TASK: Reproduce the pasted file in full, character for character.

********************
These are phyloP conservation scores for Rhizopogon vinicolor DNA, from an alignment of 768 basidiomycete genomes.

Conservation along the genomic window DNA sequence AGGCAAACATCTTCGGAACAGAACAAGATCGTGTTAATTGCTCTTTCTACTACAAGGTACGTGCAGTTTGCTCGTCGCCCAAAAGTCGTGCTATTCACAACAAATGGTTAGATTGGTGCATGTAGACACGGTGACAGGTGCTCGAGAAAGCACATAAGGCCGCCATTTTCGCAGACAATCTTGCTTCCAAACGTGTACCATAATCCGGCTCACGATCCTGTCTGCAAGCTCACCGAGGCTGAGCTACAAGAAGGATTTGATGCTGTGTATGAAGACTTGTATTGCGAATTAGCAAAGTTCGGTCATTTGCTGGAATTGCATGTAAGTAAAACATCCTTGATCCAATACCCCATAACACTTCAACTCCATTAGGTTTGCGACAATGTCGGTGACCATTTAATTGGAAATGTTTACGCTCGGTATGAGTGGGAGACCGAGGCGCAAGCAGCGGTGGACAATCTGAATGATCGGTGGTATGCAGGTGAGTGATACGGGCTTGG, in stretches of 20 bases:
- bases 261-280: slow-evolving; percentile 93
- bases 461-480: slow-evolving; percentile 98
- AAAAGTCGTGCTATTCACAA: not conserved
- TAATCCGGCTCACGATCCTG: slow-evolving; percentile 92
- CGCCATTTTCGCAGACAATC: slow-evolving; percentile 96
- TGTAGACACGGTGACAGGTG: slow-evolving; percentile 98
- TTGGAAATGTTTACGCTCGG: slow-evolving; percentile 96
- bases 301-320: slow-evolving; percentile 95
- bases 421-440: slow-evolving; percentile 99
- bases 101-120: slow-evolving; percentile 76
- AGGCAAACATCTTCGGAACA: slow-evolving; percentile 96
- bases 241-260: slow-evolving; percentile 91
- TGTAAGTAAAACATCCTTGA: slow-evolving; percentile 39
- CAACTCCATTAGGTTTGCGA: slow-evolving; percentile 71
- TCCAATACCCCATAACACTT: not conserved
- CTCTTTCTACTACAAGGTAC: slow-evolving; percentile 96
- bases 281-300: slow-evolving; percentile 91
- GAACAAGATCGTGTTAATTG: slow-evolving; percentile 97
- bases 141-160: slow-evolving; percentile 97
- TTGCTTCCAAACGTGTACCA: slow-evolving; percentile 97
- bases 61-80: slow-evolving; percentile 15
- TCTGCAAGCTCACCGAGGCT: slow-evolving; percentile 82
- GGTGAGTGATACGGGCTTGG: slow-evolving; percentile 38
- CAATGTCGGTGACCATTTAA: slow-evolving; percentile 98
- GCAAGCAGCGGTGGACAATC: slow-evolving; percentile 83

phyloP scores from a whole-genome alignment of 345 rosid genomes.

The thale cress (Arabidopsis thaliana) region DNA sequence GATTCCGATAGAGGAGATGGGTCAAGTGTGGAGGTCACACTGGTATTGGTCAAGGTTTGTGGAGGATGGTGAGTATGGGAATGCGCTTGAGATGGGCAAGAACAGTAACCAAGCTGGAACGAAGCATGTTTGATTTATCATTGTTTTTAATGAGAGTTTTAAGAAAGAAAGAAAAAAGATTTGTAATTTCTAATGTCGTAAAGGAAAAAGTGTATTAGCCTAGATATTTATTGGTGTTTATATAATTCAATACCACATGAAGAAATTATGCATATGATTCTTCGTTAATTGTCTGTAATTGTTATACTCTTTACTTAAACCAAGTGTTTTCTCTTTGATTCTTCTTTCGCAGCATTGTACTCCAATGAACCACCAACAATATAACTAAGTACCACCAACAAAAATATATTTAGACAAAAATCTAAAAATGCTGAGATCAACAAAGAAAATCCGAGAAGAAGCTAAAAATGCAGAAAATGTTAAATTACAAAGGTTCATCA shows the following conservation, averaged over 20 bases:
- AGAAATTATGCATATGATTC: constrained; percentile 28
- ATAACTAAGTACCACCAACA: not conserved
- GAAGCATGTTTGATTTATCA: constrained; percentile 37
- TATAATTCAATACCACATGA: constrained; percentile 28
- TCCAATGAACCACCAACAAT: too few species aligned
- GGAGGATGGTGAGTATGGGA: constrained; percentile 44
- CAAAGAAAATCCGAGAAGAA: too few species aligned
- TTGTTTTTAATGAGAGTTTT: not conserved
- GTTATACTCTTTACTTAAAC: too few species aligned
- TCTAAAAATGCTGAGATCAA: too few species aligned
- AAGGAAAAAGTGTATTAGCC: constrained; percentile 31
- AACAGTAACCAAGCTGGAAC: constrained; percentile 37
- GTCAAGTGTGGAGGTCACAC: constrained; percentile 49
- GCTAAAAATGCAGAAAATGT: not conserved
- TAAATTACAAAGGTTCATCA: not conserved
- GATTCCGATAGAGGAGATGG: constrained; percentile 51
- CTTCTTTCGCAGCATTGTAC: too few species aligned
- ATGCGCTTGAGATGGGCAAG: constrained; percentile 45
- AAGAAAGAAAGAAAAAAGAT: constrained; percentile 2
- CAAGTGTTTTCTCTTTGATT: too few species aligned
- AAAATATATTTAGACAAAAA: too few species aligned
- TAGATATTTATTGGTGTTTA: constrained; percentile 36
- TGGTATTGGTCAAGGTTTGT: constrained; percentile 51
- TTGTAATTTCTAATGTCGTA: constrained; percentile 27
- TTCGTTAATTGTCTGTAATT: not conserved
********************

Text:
These are phyloP conservation scores for Rhizopogon vinicolor DNA, from an alignment of 768 basidiomycete genomes.

Conservation along the genomic window DNA sequence AGGCAAACATCTTCGGAACAGAACAAGATCGTGTTAATTGCTCTTTCTACTACAAGGTACGTGCAGTTTGCTCGTCGCCCAAAAGTCGTGCTATTCACAACAAATGGTTAGATTGGTGCATGTAGACACGGTGACAGGTGCTCGAGAAAGCACATAAGGCCGCCATTTTCGCAGACAATCTTGCTTCCAAACGTGTACCATAATCCGGCTCACGATCCTGTCTGCAAGCTCACCGAGGCTGAGCTACAAGAAGGATTTGATGCTGTGTATGAAGACTTGTATTGCGAATTAGCAAAGTTCGGTCATTTGCTGGAATTGCATGTAAGTAAAACATCCTTGATCCAATACCCCATAACACTTCAACTCCATTAGGTTTGCGACAATGTCGGTGACCATTTAATTGGAAATGTTTACGCTCGGTATGAGTGGGAGACCGAGGCGCAAGCAGCGGTGGACAATCTGAATGATCGGTGGTATGCAGGTGAGTGATACGGGCTTGG, in stretches of 20 bases:
- bases 261-280: slow-evolving; percentile 93
- bases 461-480: slow-evolving; percentile 98
- AAAAGTCGTGCTATTCACAA: not conserved
- TAATCCGGCTCACGATCCTG: slow-evolving; percentile 92
- CGCCATTTTCGCAGACAATC: slow-evolving; percentile 96
- TGTAGACACGGTGACAGGTG: slow-evolving; percentile 98
- TTGGAAATGTTTACGCTCGG: slow-evolving; percentile 96
- bases 301-320: slow-evolving; percentile 95
- bases 421-440: slow-evolving; percentile 99
- bases 101-120: slow-evolving; percentile 76
- AGGCAAACATCTTCGGAACA: slow-evolving; percentile 96
- bases 241-260: slow-evolving; percentile 91
- TGTAAGTAAAACATCCTTGA: slow-evolving; percentile 39
- CAACTCCATTAGGTTTGCGA: slow-evolving; percentile 71
- TCCAATACCCCATAACACTT: not conserved
- CTCTTTCTACTACAAGGTAC: slow-evolving; percentile 96
- bases 281-300: slow-evolving; percentile 91
- GAACAAGATCGTGTTAATTG: slow-evolving; percentile 97
- bases 141-160: slow-evolving; percentile 97
- TTGCTTCCAAACGTGTACCA: slow-evolving; percentile 97
- bases 61-80: slow-evolving; percentile 15
- TCTGCAAGCTCACCGAGGCT: slow-evolving; percentile 82
- GGTGAGTGATACGGGCTTGG: slow-evolving; percentile 38
- CAATGTCGGTGACCATTTAA: slow-evolving; percentile 98
- GCAAGCAGCGGTGGACAATC: slow-evolving; percentile 83

phyloP scores from a whole-genome alignment of 345 rosid genomes.

The thale cress (Arabidopsis thaliana) region DNA sequence GATTCCGATAGAGGAGATGGGTCAAGTGTGGAGGTCACACTGGTATTGGTCAAGGTTTGTGGAGGATGGTGAGTATGGGAATGCGCTTGAGATGGGCAAGAACAGTAACCAAGCTGGAACGAAGCATGTTTGATTTATCATTGTTTTTAATGAGAGTTTTAAGAAAGAAAGAAAAAAGATTTGTAATTTCTAATGTCGTAAAGGAAAAAGTGTATTAGCCTAGATATTTATTGGTGTTTATATAATTCAATACCACATGAAGAAATTATGCATATGATTCTTCGTTAATTGTCTGTAATTGTTATACTCTTTACTTAAACCAAGTGTTTTCTCTTTGATTCTTCTTTCGCAGCATTGTACTCCAATGAACCACCAACAATATAACTAAGTACCACCAACAAAAATATATTTAGACAAAAATCTAAAAATGCTGAGATCAACAAAGAAAATCCGAGAAGAAGCTAAAAATGCAGAAAATGTTAAATTACAAAGGTTCATCA shows the following conservation, averaged over 20 bases:
- AGAAATTATGCATATGATTC: constrained; percentile 28
- ATAACTAAGTACCACCAACA: not conserved
- GAAGCATGTTTGATTTATCA: constrained; percentile 37
- TATAATTCAATACCACATGA: constrained; percentile 28
- TCCAATGAACCACCAACAAT: too few species aligned
- GGAGGATGGTGAGTATGGGA: constrained; percentile 44
- CAAAGAAAATCCGAGAAGAA: too few species aligned
- TTGTTTTTAATGAGAGTTTT: not conserved
- GTTATACTCTTTACTTAAAC: too few species aligned
- TCTAAAAATGCTGAGATCAA: too few species aligned
- AAGGAAAAAGTGTATTAGCC: constrained; percentile 31
- AACAGTAACCAAGCTGGAAC: constrained; percentile 37
- GTCAAGTGTGGAGGTCACAC: constrained; percentile 49
- GCTAAAAATGCAGAAAATGT: not conserved
- TAAATTACAAAGGTTCATCA: not conserved
- GATTCCGATAGAGGAGATGG: constrained; percentile 51
- CTTCTTTCGCAGCATTGTAC: too few species aligned
- ATGCGCTTGAGATGGGCAAG: constrained; percentile 45
- AAGAAAGAAAGAAAAAAGAT: constrained; percentile 2
- CAAGTGTTTTCTCTTTGATT: too few species aligned
- AAAATATATTTAGACAAAAA: too few species aligned
- TAGATATTTATTGGTGTTTA: constrained; percentile 36
- TGGTATTGGTCAAGGTTTGT: constrained; percentile 51
- TTGTAATTTCTAATGTCGTA: constrained; percentile 27
- TTCGTTAATTGTCTGTAATT: not conserved